By the time HS2 arrives in Manchester, the majority of the UK network – covering some 70% of journeys – will have undergone a technological transformation delivering faster, more frequent safer services to millions of passengers across the country.
Mark Carne, chief executive, said: “Not since the railway transformed from steam to diesel in the 1960s has a technological breakthrough held such promise to vastly improve our railway for the benefit of the millions of people and businesses who rely on it every day.
“The age of a digital railway has today moved from the drawing board and into reality as we reveal a blueprint that will improve the lives of millions of passengers and freight users across the country. Today’s commitment is to adopt and roll-out new digital technology, for both trains and track, that will deliver faster, more frequent services for passengers and businesses alike, giving our economy a massive boost.”
Services through London Bridge, into London King’s Cross, Waterloo, and across the Pennines, are to be the first to reap the benefits of this technological leap as the blueprint earmarks these routes for transformation over the next five years.
Mr Carne continued: “We, Government, and the wider rail industry, have been working tirelessly behind the scenes to get the concept of a digital railway off the ground. It is now a reality.
“In a world first, digital train control with ‘fly-by-wire’ trains (automatic train operation) – coupled with smart infrastructure, is now a reality on Thameslink services through London Bridge. We now have a plan, impetus and the funding, to introduce these systems across large swathes of our railway network over the coming years.
“This is a turning point in the history of our railways as we move firmly into the digital age.”
Over the past two decades passenger numbers have doubled and continue to grow but our railway, laid out in Victorian times, is full to bursting, especially at peak times on our main rail arteries into urban centres. Big capacity boosting infrastructure projects, such as Thameslink and Crossrail, are expensive and cause years of disruption while digital railway offers an alternative way to deliver additional capacity, making the most of what we already have.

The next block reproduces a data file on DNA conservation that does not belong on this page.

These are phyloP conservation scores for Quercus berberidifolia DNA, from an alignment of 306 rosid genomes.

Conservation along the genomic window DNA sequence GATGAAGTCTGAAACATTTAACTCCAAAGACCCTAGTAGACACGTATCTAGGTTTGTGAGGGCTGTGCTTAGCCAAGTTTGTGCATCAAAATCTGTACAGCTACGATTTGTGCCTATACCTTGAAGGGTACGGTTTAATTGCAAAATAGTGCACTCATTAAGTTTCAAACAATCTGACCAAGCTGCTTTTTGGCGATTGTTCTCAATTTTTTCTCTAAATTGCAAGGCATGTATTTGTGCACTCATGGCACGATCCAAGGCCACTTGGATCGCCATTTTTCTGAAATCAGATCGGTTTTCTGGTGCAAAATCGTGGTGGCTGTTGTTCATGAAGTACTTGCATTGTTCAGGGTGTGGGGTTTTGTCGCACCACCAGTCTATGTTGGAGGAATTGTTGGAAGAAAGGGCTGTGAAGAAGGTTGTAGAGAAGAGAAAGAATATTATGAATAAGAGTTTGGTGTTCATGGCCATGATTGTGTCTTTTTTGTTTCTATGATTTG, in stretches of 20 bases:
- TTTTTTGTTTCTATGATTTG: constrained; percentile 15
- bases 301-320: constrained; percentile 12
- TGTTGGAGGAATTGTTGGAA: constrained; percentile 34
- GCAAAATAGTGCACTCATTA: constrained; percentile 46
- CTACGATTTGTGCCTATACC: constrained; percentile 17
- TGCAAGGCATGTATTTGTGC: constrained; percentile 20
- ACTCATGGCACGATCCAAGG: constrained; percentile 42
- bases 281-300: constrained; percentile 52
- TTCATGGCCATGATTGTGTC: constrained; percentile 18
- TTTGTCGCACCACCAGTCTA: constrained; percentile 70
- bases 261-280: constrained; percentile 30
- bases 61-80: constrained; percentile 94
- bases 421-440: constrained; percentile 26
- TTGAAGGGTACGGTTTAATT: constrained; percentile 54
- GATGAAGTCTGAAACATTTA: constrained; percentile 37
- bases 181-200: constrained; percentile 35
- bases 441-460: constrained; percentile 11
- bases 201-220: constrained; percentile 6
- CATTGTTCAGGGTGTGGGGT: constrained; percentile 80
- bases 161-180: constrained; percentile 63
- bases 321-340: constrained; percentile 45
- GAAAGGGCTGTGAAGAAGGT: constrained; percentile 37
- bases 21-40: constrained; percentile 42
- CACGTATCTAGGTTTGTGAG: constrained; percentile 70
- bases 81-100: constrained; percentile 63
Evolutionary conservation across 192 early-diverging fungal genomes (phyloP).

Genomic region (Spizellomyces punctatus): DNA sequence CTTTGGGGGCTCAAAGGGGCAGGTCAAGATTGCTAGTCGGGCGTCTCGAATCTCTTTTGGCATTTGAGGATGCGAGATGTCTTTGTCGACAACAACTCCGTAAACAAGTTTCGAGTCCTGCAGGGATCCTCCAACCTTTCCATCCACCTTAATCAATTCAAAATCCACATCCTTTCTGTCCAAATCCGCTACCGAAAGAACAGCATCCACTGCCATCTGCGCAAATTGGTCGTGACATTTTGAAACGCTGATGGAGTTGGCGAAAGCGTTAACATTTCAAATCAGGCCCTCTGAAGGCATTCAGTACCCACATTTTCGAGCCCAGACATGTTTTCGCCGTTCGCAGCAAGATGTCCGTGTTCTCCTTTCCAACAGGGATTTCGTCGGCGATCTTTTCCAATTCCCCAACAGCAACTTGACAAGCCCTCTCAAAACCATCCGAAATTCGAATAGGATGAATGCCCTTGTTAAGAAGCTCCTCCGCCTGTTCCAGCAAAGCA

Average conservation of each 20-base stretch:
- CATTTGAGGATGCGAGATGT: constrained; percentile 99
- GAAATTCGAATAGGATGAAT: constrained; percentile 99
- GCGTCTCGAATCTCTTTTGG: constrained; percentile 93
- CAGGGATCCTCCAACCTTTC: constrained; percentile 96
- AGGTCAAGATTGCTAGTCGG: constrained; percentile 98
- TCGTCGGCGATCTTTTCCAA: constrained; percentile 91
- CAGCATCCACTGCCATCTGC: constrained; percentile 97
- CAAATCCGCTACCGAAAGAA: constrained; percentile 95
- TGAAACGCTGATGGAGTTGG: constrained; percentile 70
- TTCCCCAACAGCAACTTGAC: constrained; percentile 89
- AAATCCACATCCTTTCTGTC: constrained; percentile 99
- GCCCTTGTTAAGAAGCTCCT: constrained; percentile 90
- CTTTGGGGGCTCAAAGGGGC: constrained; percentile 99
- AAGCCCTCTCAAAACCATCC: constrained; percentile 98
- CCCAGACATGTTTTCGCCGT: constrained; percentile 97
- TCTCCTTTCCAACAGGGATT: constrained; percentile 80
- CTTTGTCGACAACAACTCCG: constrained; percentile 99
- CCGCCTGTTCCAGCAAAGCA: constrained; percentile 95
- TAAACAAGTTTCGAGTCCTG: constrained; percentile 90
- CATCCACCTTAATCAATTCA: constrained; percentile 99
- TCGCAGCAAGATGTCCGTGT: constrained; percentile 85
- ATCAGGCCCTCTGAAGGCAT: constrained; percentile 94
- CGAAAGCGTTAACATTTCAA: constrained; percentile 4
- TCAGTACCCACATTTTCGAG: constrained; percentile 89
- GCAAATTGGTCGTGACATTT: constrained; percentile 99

Over half of Britain’s analogue signalling systems – some still based on Victorian technology – with lineside traffic lights controlling trains, will need to be replaced within the next 15 years. A like for like replacement would cost circa £20bn and deliver very little in terms of passenger benefits. New digital signalling offers a more cost-effective alternative that also brings significant benefits for rail users, such as more capacity, speed and reliability.
Digital train control is already a reality on the Thameslink core through London Bridge and on Crossrail.
In the five years to 2024 the industry is planning to introduce it across the Pennines, on the southern end of the East Coast main line into London King’s Cross and onto some of the major commuter routes that feed London Waterloo.
Within 15 years, the aim is to see 70% of journeys benefit from digital railway technology. Launching the new ‘Digital Railway’ strategy at a special event in York today, alongside the Secretary of State for Transport, Chris Grayling, Mr Carne concluded: “Transforming our railway into the digital age offers the chance to deliver huge benefits for our passengers and the freight that this country depends on. It is the most cost-efficient way to deliver the future railway Britain needs.”
(Source: Network Rail)